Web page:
It's clear that we're just going to keep going through this awful cycle -- an appalling and clearly unjustified black man's death at the hands of cops, followed by publicity and outrage, then a local response in which the rage boils over, blood flows and property gets destroyed. Nobody wins, nothing improves, repeat ad infinitum. Baltimore now; who knows where next.

But to bring this back to the sort of thing I usually write about: Sooner or later, this is going to influence national politics -- and not for the better. Sooner or later, right-wing politicians are going to rediscover the language of "law and order" that elected Richard Nixon twice and that gave us racially divisive politicians, of both parties, such as Ed Koch and Rudy Giuliani in my city and Frank Rizzo in Philadelphia. And the new round of "get-tough" pols might be worse than the ones from my younger days -- many of those guys, at least, had some lingering fondness for the New Deal or the Kennedys. The new crop will probably combine "get-tough" attitudes and Koch economics. It's not going to be pleasant.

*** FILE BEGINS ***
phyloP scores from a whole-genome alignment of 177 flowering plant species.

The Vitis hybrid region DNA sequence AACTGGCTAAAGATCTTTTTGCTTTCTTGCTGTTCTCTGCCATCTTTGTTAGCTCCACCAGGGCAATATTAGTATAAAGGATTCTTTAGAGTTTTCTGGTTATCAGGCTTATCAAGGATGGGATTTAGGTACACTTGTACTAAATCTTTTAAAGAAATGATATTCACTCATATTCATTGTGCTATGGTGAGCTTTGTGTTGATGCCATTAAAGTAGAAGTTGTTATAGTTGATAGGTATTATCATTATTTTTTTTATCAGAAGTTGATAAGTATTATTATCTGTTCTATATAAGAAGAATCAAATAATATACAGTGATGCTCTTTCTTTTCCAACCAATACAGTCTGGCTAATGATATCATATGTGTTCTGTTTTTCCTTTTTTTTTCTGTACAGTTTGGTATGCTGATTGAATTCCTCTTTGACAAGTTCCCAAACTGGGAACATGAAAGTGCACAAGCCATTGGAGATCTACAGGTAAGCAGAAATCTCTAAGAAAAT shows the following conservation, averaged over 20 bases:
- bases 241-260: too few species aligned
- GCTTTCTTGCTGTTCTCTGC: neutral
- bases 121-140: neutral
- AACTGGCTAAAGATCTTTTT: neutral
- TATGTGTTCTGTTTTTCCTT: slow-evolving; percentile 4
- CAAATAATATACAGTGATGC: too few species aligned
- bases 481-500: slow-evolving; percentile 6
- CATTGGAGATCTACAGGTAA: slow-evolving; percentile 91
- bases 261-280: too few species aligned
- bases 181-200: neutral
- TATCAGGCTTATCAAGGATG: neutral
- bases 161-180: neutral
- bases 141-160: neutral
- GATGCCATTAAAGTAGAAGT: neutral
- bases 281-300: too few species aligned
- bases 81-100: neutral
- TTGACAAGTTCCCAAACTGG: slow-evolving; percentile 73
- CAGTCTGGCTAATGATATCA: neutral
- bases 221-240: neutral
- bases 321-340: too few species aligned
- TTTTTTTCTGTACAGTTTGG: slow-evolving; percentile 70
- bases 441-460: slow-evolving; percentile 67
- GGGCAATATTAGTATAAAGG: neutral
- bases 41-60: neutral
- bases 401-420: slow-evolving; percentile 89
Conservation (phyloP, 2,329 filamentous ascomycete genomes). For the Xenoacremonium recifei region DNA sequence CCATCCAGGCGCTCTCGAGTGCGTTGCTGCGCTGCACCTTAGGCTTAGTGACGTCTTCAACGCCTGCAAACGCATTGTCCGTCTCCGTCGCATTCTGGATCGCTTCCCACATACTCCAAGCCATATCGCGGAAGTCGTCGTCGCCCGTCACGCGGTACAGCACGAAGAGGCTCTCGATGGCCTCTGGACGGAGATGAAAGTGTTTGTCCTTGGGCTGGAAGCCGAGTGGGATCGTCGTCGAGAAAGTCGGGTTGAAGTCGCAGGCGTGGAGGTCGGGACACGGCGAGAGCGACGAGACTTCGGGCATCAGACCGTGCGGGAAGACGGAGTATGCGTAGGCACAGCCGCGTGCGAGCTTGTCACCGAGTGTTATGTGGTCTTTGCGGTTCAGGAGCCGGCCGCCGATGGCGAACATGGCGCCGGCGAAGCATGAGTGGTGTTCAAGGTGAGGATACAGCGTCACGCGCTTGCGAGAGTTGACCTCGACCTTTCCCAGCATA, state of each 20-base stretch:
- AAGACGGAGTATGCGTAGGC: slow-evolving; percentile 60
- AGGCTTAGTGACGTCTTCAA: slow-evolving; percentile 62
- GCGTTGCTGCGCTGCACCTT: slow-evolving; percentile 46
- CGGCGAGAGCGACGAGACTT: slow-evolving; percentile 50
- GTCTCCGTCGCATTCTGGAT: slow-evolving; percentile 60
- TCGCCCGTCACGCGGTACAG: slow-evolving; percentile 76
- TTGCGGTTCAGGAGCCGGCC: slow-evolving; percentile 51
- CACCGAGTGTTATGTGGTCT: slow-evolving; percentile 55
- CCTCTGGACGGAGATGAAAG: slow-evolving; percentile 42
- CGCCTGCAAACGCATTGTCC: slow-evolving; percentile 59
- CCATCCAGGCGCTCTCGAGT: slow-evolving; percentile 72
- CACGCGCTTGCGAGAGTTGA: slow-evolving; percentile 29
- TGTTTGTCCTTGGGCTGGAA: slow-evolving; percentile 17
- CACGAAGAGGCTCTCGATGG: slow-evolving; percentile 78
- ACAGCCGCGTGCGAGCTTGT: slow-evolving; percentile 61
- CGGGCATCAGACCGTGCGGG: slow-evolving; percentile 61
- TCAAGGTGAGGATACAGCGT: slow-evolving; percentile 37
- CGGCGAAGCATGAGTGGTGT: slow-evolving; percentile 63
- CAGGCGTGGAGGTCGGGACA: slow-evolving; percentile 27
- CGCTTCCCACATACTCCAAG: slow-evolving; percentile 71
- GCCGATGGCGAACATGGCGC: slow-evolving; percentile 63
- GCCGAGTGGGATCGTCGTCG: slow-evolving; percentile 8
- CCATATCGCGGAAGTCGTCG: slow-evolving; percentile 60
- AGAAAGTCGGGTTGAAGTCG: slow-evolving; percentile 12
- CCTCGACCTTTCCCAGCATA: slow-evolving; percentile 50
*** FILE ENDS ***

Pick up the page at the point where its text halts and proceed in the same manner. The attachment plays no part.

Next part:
In fact, I think it's likely that somebody in the 2016 Republican presidential field is going to rediscover the old "law and order" language. It was always politically effective -- but then crime declined dramatically in he last twenty years. It can come back with a vengeance, though, if white Americans regularly turns on the news and sees shop windows smashed and cop cars burning.